He contrasts these women with his later, more abstracted style of portraiture which is clearly influenced by Dubuffet, Klee and Bacon. Their facial and figural surfaces are butchered, nearly extinguished, yet their emotional/physical impact leaves the viewer with the feeling they have truly seen someone evil. One is reminded of the sickeningly ugly faces of Nolde and the German Expressionists who tore away the mask of civility to reveal Mankind’s truer nature. Anderle gives us a hint of that, and scrapes away the flesh of his subjects to reveal a complex interior system of hoses and pipes and chaos. We don't see the figures for the chaos of what's pouring out from their interiors.
The family portrait above looks a lot like the work of fellow printmaker Mauricio Lasansky. The faces are detail but everything else is left undone. He gives us what we need to see. Nothing more.

Throughout his work the drawn line is revered, and the polar contrasts of good and evil are presented in classically drawn faces imposed upon composed surfaces of emptiness. The portraits are virtually complete, yet he lets the faces evolve and change in a serial sort of passage of time. In contrast to the elegance of his drawn line, the edges of Anderle’s images appear to be eaten away, eroded and corroded. They break us from whatever narrative he tried to imbue upon the image, and tear us away back to the surface’s edge. They stop us from delving into the composition and make us explore the irregular edge of things, the breakup of the world. These images are indicative of the state of Man, our want to see beautiful things, but in the end they show the reality of our society’s unending need to destroy everything.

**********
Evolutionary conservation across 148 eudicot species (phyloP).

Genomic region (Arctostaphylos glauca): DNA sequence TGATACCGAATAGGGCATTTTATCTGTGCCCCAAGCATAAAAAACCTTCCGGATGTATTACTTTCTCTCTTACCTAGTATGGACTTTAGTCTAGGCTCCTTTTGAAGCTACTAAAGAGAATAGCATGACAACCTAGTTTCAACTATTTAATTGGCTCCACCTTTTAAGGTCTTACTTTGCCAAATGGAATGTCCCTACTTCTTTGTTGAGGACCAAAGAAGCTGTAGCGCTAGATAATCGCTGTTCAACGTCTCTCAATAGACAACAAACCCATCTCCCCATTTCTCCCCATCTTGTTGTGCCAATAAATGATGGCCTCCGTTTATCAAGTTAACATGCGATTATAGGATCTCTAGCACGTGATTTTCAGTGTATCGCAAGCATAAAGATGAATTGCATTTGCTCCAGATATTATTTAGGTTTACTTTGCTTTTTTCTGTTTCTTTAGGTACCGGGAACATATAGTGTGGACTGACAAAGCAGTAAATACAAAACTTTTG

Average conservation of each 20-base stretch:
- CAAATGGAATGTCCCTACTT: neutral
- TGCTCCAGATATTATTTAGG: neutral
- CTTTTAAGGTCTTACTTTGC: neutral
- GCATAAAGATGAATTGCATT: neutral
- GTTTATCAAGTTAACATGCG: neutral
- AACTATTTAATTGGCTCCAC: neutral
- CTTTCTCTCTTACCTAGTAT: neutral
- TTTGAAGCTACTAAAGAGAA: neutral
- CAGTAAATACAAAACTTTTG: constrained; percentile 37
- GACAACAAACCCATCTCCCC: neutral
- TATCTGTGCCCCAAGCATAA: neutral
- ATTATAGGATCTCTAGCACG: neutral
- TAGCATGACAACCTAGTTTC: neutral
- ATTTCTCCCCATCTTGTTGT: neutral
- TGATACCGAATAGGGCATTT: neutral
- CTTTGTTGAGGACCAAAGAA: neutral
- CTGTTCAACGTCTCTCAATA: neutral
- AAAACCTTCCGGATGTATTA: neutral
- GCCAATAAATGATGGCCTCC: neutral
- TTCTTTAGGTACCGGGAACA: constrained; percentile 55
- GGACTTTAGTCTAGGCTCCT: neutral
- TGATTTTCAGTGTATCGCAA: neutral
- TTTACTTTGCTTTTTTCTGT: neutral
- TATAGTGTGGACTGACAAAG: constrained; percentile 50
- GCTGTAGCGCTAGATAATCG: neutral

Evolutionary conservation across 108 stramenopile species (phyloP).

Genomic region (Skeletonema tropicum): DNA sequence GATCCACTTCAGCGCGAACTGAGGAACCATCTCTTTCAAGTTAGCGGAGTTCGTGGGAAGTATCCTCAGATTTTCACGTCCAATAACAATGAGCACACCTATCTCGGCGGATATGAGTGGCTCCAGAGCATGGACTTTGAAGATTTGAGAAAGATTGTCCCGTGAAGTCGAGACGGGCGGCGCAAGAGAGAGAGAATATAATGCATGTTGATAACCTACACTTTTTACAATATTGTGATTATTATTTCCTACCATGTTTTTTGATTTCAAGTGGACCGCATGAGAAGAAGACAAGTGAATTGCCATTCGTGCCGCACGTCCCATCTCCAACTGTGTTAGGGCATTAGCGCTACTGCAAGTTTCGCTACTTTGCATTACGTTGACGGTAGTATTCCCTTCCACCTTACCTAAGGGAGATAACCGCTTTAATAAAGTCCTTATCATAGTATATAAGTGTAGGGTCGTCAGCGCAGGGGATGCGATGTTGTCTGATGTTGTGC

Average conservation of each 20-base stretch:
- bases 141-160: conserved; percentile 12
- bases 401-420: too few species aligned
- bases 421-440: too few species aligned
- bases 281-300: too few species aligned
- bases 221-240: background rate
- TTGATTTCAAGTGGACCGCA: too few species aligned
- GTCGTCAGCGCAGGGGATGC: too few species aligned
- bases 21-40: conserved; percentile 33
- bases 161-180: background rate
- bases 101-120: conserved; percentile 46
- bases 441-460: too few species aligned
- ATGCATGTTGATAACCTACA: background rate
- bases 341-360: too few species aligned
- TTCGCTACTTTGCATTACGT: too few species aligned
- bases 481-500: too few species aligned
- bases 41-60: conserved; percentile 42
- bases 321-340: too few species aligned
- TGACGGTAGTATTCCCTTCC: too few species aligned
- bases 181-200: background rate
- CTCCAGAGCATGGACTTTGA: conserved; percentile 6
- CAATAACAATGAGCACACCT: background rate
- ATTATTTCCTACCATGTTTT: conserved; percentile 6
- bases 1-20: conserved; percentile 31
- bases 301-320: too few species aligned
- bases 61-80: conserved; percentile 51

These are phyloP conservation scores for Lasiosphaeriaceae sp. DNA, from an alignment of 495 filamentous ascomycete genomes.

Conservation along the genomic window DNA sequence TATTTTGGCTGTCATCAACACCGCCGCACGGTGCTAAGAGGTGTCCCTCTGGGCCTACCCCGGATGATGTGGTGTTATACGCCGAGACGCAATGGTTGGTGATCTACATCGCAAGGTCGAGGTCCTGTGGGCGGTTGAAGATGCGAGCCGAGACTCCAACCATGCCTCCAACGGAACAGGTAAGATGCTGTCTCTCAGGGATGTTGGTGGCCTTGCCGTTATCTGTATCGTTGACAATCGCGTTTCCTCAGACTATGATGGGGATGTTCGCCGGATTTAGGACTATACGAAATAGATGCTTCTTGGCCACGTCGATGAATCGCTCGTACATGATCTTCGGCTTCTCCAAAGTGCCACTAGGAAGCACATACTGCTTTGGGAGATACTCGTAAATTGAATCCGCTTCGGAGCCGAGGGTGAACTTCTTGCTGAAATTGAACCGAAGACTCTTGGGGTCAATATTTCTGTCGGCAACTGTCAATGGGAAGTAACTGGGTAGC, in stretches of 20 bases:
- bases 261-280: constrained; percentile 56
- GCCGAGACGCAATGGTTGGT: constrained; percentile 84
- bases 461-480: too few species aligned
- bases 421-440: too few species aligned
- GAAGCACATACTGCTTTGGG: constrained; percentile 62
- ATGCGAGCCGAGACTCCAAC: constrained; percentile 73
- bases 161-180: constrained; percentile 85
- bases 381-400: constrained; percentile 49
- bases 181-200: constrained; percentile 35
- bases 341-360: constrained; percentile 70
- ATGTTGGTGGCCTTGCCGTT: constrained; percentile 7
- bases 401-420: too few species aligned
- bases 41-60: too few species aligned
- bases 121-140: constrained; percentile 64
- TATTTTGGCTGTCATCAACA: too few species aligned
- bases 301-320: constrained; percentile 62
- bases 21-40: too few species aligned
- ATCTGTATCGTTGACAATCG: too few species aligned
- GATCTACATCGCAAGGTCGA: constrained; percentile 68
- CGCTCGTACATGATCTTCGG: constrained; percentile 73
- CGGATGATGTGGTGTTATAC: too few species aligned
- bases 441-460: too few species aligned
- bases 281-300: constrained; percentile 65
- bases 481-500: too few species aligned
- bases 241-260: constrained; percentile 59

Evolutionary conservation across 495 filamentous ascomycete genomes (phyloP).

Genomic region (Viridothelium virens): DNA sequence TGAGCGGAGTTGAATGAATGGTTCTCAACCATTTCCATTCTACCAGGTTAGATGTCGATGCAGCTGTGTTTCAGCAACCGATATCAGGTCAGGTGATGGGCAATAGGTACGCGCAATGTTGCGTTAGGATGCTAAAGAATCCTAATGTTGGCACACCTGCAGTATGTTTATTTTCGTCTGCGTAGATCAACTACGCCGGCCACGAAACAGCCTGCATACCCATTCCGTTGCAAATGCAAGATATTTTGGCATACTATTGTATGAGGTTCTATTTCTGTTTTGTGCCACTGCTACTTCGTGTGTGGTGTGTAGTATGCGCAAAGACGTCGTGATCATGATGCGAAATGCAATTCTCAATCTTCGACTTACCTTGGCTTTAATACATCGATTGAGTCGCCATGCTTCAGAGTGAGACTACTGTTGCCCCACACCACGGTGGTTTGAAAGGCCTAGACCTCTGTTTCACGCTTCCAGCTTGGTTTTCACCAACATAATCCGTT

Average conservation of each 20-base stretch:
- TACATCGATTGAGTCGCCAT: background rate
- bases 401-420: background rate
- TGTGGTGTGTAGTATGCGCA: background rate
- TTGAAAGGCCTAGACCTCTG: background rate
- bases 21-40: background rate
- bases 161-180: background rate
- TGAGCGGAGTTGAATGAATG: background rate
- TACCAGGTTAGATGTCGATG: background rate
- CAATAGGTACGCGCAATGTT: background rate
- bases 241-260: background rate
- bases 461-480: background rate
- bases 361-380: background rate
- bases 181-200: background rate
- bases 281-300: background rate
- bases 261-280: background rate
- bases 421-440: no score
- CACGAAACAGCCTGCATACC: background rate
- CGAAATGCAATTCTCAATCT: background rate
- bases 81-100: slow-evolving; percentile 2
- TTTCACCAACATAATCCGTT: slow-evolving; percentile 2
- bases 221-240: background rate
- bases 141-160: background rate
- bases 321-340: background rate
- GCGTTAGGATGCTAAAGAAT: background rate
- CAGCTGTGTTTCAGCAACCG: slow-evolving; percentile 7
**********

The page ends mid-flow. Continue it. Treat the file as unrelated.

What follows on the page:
The more abstract images are harder to look at, morbid, in fact, but look we must. For they tell us about our own truer destructive nature, and foretell our own demise. Anderle’s work is not bleak or somber. It is sometimes dually ugly and inviting. Whatever Anderle chooses to depict, he invites us to look. We can’t help ourselves. It’s like trying to eat just one of your favorite mom's freshly baked chocolate chip cookies that she just took out of the oven. You can’t eat just one. You have to have more and more until you are sick to your stomach. Not trying to equate Anderle’s work with food per se, but it does compel us to look at it, ingest it, savor it, and then spit it back out. His beautifully evil work can be addictive. It should be. Take a look for yourselves, my inked up friends. Anderle makes certain there is enough for everyone's taste.